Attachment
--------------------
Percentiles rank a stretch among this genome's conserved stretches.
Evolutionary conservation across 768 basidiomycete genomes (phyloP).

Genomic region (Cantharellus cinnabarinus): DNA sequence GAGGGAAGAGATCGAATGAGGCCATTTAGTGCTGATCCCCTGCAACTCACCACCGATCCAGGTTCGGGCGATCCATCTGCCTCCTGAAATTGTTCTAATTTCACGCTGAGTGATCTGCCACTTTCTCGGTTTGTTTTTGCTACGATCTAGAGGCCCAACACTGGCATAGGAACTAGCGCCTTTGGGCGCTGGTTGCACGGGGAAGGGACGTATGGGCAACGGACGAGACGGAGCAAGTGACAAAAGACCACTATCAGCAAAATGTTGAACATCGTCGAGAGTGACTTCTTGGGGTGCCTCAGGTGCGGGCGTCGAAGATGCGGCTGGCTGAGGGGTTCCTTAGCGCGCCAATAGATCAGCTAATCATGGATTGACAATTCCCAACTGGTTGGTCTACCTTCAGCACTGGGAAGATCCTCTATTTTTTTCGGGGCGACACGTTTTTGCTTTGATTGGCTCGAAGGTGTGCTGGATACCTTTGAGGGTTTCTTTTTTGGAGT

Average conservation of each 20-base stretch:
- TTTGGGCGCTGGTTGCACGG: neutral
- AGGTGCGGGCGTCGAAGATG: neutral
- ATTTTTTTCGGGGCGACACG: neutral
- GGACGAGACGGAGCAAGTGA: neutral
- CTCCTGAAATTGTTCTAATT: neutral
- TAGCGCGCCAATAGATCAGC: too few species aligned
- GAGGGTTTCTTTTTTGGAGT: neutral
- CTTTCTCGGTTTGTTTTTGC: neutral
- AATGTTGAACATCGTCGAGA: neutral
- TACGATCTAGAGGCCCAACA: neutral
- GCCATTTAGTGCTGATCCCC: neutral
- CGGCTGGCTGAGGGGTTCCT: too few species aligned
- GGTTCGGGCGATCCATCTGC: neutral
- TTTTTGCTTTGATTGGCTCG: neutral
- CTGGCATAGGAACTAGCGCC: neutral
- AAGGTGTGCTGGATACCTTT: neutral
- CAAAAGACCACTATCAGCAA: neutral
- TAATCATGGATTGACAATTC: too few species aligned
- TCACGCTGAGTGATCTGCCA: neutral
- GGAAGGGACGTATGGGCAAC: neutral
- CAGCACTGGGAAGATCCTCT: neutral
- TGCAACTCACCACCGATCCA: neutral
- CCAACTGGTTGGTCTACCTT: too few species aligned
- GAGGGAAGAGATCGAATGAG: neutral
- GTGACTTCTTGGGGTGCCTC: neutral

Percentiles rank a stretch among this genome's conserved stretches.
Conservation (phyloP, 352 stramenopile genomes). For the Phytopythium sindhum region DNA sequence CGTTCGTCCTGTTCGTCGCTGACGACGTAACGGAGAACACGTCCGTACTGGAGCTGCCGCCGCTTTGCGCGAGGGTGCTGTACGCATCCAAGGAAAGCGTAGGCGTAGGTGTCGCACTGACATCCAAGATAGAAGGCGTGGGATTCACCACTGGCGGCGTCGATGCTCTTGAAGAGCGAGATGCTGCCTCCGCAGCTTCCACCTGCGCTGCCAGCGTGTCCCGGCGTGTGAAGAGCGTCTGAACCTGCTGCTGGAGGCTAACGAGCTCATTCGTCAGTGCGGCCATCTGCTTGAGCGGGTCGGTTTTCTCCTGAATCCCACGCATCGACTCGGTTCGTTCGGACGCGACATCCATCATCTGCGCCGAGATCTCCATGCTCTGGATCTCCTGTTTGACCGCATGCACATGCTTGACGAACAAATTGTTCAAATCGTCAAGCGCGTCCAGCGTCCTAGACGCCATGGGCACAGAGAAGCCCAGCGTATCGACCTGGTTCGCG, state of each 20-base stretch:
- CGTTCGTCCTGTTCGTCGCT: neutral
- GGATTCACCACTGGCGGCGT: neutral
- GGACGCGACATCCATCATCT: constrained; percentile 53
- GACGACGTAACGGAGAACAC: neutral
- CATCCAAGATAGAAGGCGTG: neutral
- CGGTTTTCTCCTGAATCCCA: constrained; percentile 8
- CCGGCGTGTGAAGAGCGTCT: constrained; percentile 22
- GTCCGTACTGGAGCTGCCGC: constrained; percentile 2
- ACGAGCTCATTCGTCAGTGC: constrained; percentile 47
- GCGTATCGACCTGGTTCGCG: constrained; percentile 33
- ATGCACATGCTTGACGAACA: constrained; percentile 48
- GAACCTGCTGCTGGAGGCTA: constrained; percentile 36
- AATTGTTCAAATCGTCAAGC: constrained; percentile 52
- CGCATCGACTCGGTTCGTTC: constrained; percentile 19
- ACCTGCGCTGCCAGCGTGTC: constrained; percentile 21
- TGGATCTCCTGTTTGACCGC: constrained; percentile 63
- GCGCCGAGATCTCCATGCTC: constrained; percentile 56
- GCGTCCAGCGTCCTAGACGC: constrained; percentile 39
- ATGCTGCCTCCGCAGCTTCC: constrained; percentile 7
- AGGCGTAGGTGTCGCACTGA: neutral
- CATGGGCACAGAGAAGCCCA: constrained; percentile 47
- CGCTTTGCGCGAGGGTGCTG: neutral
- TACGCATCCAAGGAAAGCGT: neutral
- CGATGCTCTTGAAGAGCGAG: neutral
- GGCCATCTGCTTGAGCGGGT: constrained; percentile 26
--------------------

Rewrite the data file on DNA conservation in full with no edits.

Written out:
Percentiles rank a stretch among this genome's conserved stretches.
Evolutionary conservation across 768 basidiomycete genomes (phyloP).

Genomic region (Cantharellus cinnabarinus): DNA sequence GAGGGAAGAGATCGAATGAGGCCATTTAGTGCTGATCCCCTGCAACTCACCACCGATCCAGGTTCGGGCGATCCATCTGCCTCCTGAAATTGTTCTAATTTCACGCTGAGTGATCTGCCACTTTCTCGGTTTGTTTTTGCTACGATCTAGAGGCCCAACACTGGCATAGGAACTAGCGCCTTTGGGCGCTGGTTGCACGGGGAAGGGACGTATGGGCAACGGACGAGACGGAGCAAGTGACAAAAGACCACTATCAGCAAAATGTTGAACATCGTCGAGAGTGACTTCTTGGGGTGCCTCAGGTGCGGGCGTCGAAGATGCGGCTGGCTGAGGGGTTCCTTAGCGCGCCAATAGATCAGCTAATCATGGATTGACAATTCCCAACTGGTTGGTCTACCTTCAGCACTGGGAAGATCCTCTATTTTTTTCGGGGCGACACGTTTTTGCTTTGATTGGCTCGAAGGTGTGCTGGATACCTTTGAGGGTTTCTTTTTTGGAGT

Average conservation of each 20-base stretch:
- TTTGGGCGCTGGTTGCACGG: neutral
- AGGTGCGGGCGTCGAAGATG: neutral
- ATTTTTTTCGGGGCGACACG: neutral
- GGACGAGACGGAGCAAGTGA: neutral
- CTCCTGAAATTGTTCTAATT: neutral
- TAGCGCGCCAATAGATCAGC: too few species aligned
- GAGGGTTTCTTTTTTGGAGT: neutral
- CTTTCTCGGTTTGTTTTTGC: neutral
- AATGTTGAACATCGTCGAGA: neutral
- TACGATCTAGAGGCCCAACA: neutral
- GCCATTTAGTGCTGATCCCC: neutral
- CGGCTGGCTGAGGGGTTCCT: too few species aligned
- GGTTCGGGCGATCCATCTGC: neutral
- TTTTTGCTTTGATTGGCTCG: neutral
- CTGGCATAGGAACTAGCGCC: neutral
- AAGGTGTGCTGGATACCTTT: neutral
- CAAAAGACCACTATCAGCAA: neutral
- TAATCATGGATTGACAATTC: too few species aligned
- TCACGCTGAGTGATCTGCCA: neutral
- GGAAGGGACGTATGGGCAAC: neutral
- CAGCACTGGGAAGATCCTCT: neutral
- TGCAACTCACCACCGATCCA: neutral
- CCAACTGGTTGGTCTACCTT: too few species aligned
- GAGGGAAGAGATCGAATGAG: neutral
- GTGACTTCTTGGGGTGCCTC: neutral

Percentiles rank a stretch among this genome's conserved stretches.
Conservation (phyloP, 352 stramenopile genomes). For the Phytopythium sindhum region DNA sequence CGTTCGTCCTGTTCGTCGCTGACGACGTAACGGAGAACACGTCCGTACTGGAGCTGCCGCCGCTTTGCGCGAGGGTGCTGTACGCATCCAAGGAAAGCGTAGGCGTAGGTGTCGCACTGACATCCAAGATAGAAGGCGTGGGATTCACCACTGGCGGCGTCGATGCTCTTGAAGAGCGAGATGCTGCCTCCGCAGCTTCCACCTGCGCTGCCAGCGTGTCCCGGCGTGTGAAGAGCGTCTGAACCTGCTGCTGGAGGCTAACGAGCTCATTCGTCAGTGCGGCCATCTGCTTGAGCGGGTCGGTTTTCTCCTGAATCCCACGCATCGACTCGGTTCGTTCGGACGCGACATCCATCATCTGCGCCGAGATCTCCATGCTCTGGATCTCCTGTTTGACCGCATGCACATGCTTGACGAACAAATTGTTCAAATCGTCAAGCGCGTCCAGCGTCCTAGACGCCATGGGCACAGAGAAGCCCAGCGTATCGACCTGGTTCGCG, state of each 20-base stretch:
- CGTTCGTCCTGTTCGTCGCT: neutral
- GGATTCACCACTGGCGGCGT: neutral
- GGACGCGACATCCATCATCT: constrained; percentile 53
- GACGACGTAACGGAGAACAC: neutral
- CATCCAAGATAGAAGGCGTG: neutral
- CGGTTTTCTCCTGAATCCCA: constrained; percentile 8
- CCGGCGTGTGAAGAGCGTCT: constrained; percentile 22
- GTCCGTACTGGAGCTGCCGC: constrained; percentile 2
- ACGAGCTCATTCGTCAGTGC: constrained; percentile 47
- GCGTATCGACCTGGTTCGCG: constrained; percentile 33
- ATGCACATGCTTGACGAACA: constrained; percentile 48
- GAACCTGCTGCTGGAGGCTA: constrained; percentile 36
- AATTGTTCAAATCGTCAAGC: constrained; percentile 52
- CGCATCGACTCGGTTCGTTC: constrained; percentile 19
- ACCTGCGCTGCCAGCGTGTC: constrained; percentile 21
- TGGATCTCCTGTTTGACCGC: constrained; percentile 63
- GCGCCGAGATCTCCATGCTC: constrained; percentile 56
- GCGTCCAGCGTCCTAGACGC: constrained; percentile 39
- ATGCTGCCTCCGCAGCTTCC: constrained; percentile 7
- AGGCGTAGGTGTCGCACTGA: neutral
- CATGGGCACAGAGAAGCCCA: constrained; percentile 47
- CGCTTTGCGCGAGGGTGCTG: neutral
- TACGCATCCAAGGAAAGCGT: neutral
- CGATGCTCTTGAAGAGCGAG: neutral
- GGCCATCTGCTTGAGCGGGT: constrained; percentile 26